Bielschowsky, iC3b, and C9 plaque counts were moderately inversely correlated with global cognition and with the five measures of cognitive ability (r = -0.34 to -0.55; all p < 0.02). All three types of plaque counts were highly correlated with global neuropathology (r = 0.80 to 0.89; all p < 0.0001).
Influence of Bielschowsky-, iC3b-, and C9-stained plaques on cognition
When Bielschowsky plaques, iC3b plaques, C9 plaques, and global neuropathology were used as individual predictors, statistical significance was present vs. global cognition, episodic memory, semantic memory, working memory, and visuospatial ability as outcomes. These predictors, with the exception of global pathology (p = 0.0896), were also significant vs. perceptual speed.
When terms for iC3b-stained plaques, C9-stained plaques, and the combination of iC3b- and C9-stained plaques were sequentially added as additional predictors to the regression analysis model examining the association of Bielschowsky-stained plaques with cognition (using global cognition and each of the five cognitive measures as outcomes), the p-values for Bielschowsky-stained plaques and for each of the additional predictors were no longer significant. The one exception to this was episodic memory; when a term for C9-stained plaques was added as an additional predictor, the association between Bielschowsky-stained plaques and episodic memory remained significant (p = 0.0258), though far less than when Bielschowsky-stained plaques were used as the only predictor (p = 0.0004). The loss of statistical significance for the association of Bielschowsky-stained plaques with cognition, when iC3b- and C9-stained plaque counts were added as additional predictors, was attributed to multicollinearity. Multicollinearity exists, and is irrespective of sample size, when predictor variables are highly correlated with each other ; in this case, the high correlations between Bielschowsky and complement plaque counts interfered with the analysis.
iC3b and C9 NFT and neuronal staining
NFT complement staining was examined in the three AN, one MCI, and 12 AD specimens with NFT counts ≥ 3/mm2. Complement immunoreactivity on NFTs was observed only in AD specimens, within apparently intact neurons (Fig. 1D). In contrast, complement staining on neurons (Fig. 1A) was detected in specimens in each of the groups. The extent of this staining was similar between groups, and it was poorly correlated with measures of cognition and with global neuropathology. The numbers of iC3b-stained and C9-stained neurons were highly correlated (r = 0.86 for pooled data).
Complement activation and plaque formation are mutually promoting mechanisms. Aggregated Aβ efficiently binds C1q, activating the classical complement pathway , and this process further enhances Aβ aggregation and fibril formation . Plaque-associated complement activation has been suggested to be neurotoxic via bystander lysis  and also, indirectly, by chemotactic attraction of microglia , which when activated can secrete toxic reactive oxygen species (ROS) . However, because aggregated Aβ alone can also activate microglia  and generate ROS , the contribution of complement activation to Aβ's neurotoxicity (and to cognitive decline, to the extent that it is associated with plaques) is unclear. We performed regression analysis in an effort to determine the relationship between plaque-associated complement activation and cognition, but the analysis was not informative because of multicollinearity between Bielschowsky-stained and complement-stained plaques. This problem would be present regardless of the numbers of specimens in this study, because statistical power has no bearing on multicollinearity; when two variables are strongly correlated, the strength of this association is independent of the group sizes for the variables . A post-hoc power analysis indicated that this study was highly powered: the range of the power for detecting between-group differences with a 0.05 significance level, based upon the standard deviations within each of the three groups, was 78.4% to 98.3% for iC3b staining, 72.7% to 99.98% for C9 staining, and 98.8% to 99.997% for Bielschowsky staining (data not shown).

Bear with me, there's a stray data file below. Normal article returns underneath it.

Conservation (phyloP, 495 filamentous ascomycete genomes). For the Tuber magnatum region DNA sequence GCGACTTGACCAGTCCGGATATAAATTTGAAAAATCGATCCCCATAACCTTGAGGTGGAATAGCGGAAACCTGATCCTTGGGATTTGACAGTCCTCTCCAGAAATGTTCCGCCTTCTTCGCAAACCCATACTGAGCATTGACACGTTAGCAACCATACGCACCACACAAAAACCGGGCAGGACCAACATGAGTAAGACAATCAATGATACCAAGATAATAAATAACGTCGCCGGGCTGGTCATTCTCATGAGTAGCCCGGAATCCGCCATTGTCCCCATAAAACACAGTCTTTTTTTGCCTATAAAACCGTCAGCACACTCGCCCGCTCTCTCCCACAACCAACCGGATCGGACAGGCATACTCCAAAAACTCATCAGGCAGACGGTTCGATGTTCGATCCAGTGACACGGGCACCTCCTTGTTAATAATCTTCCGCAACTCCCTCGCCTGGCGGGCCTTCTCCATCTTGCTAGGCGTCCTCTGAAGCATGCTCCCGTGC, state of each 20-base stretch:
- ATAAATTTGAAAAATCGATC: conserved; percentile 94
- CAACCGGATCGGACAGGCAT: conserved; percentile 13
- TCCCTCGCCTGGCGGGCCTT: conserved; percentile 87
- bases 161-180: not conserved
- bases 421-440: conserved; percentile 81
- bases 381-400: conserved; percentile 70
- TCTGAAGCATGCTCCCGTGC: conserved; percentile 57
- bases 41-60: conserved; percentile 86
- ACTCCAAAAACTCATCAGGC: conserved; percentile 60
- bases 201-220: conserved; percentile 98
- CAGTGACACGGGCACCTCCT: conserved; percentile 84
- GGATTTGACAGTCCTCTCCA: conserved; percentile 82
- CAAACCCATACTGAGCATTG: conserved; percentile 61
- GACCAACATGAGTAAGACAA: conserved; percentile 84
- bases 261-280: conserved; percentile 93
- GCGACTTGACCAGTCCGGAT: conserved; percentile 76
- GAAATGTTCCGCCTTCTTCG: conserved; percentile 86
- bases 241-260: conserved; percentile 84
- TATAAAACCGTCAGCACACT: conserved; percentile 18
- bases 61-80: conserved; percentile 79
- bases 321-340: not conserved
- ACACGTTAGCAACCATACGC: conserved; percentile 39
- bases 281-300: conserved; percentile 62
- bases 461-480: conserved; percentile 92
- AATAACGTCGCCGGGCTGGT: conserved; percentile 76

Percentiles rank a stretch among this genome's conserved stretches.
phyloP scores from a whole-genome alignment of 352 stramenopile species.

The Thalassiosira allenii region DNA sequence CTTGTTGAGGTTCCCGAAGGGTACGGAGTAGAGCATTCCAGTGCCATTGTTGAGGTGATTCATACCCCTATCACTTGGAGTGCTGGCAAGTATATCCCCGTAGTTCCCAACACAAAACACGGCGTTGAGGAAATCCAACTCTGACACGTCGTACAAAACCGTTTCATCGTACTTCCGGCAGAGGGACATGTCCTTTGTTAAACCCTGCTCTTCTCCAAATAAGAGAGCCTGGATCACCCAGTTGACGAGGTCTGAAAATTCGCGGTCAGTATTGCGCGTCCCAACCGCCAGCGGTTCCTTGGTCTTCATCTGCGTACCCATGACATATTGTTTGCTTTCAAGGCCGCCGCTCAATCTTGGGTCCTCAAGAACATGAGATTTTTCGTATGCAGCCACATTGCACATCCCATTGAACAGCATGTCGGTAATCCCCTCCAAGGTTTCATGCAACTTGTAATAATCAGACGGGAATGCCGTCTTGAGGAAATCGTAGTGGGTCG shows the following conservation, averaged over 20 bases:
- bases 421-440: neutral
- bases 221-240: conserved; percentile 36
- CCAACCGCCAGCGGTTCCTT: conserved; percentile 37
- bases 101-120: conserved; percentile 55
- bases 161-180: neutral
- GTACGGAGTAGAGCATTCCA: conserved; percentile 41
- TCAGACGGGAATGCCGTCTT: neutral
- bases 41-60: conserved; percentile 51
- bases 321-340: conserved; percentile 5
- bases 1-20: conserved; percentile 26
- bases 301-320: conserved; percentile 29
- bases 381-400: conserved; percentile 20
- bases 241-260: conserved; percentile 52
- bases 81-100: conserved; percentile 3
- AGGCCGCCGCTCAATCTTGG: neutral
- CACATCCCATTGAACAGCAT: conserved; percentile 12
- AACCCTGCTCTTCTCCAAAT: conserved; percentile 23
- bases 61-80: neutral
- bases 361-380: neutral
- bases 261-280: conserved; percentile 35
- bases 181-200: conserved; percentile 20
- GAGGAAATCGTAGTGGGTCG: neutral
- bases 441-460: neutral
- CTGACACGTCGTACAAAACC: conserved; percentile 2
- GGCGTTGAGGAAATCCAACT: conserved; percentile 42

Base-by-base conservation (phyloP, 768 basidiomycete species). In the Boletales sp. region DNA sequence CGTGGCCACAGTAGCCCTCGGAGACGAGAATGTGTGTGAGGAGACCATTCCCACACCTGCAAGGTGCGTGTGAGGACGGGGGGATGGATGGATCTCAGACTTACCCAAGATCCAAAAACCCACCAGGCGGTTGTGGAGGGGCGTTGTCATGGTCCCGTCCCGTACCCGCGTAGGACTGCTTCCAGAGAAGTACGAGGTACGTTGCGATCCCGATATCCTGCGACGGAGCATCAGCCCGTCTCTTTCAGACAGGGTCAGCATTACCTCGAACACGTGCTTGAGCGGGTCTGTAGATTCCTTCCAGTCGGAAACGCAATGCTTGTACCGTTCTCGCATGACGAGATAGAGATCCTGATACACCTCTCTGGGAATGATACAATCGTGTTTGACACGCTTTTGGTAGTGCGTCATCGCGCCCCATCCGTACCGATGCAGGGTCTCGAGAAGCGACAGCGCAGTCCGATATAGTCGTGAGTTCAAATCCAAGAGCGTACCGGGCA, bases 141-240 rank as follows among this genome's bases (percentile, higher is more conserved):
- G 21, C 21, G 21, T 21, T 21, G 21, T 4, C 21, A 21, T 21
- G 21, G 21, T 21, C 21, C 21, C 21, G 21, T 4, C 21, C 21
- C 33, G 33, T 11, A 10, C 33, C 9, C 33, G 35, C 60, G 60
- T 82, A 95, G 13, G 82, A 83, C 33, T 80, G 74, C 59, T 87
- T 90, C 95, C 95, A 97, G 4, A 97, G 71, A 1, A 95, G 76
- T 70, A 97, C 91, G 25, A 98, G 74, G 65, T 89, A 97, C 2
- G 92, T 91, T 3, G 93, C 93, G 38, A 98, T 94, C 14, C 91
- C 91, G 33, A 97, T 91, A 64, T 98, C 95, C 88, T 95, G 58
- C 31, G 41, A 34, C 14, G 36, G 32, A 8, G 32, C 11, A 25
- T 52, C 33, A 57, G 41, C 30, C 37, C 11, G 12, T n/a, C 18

The aggregated, fibrillar Aβ in neuritic plaques is considered to be the major factor through which plaques activate complement [10, 36], although nonfibrillar Aβ in diffuse plaques may also be able to do so (; however, see Nybo et al. ). Previous studies have detected early complement activation proteins on both diffuse and neuritic plaques [1, 2, 4, 12, 39], but late-stage complement activation on plaques has been demonstrated primarily, or exclusively, on neuritic plaques [2, 3, 40, 41]. Little or no late-stage complement activation has been reported on plaques in non-demented subjects [3, 4]. Our results differ somewhat from these studies in that, in each of the three groups of specimens, plaque staining was detected for C9 (late-stage activation) as well as for iC3b (early-stage activation); in addition, C9 staining was occasionally observed on diffuse plaques, as well as more frequently on neuritic plaques. The slight increases in C9-stained vs. iC3b-stained plaques in MCI and AD specimens are likely to be due to differences in antibody sensitivity (i.e., the polyclonal anti-C9 may detect more plaques than monoclonal anti-iC3b). Detection of C9 on some diffuse plaques suggests that complete complement activation may, in some cases, occur on plaques even in the absence of fibrillar Aβ; whether this contributes to plaque "progression" from diffuse to neuritic is unknown. The similar numbers of Bielschowsky-stained and complement-stained plaques in AN and MCI specimens suggest that neither increased plaque formation nor increased plaque-associated complement activation is required for the development of early cognitive deficits. Our finding of similar plaque counts between AN and MCI subjects is in agreement with a recent study by Petersen et al. .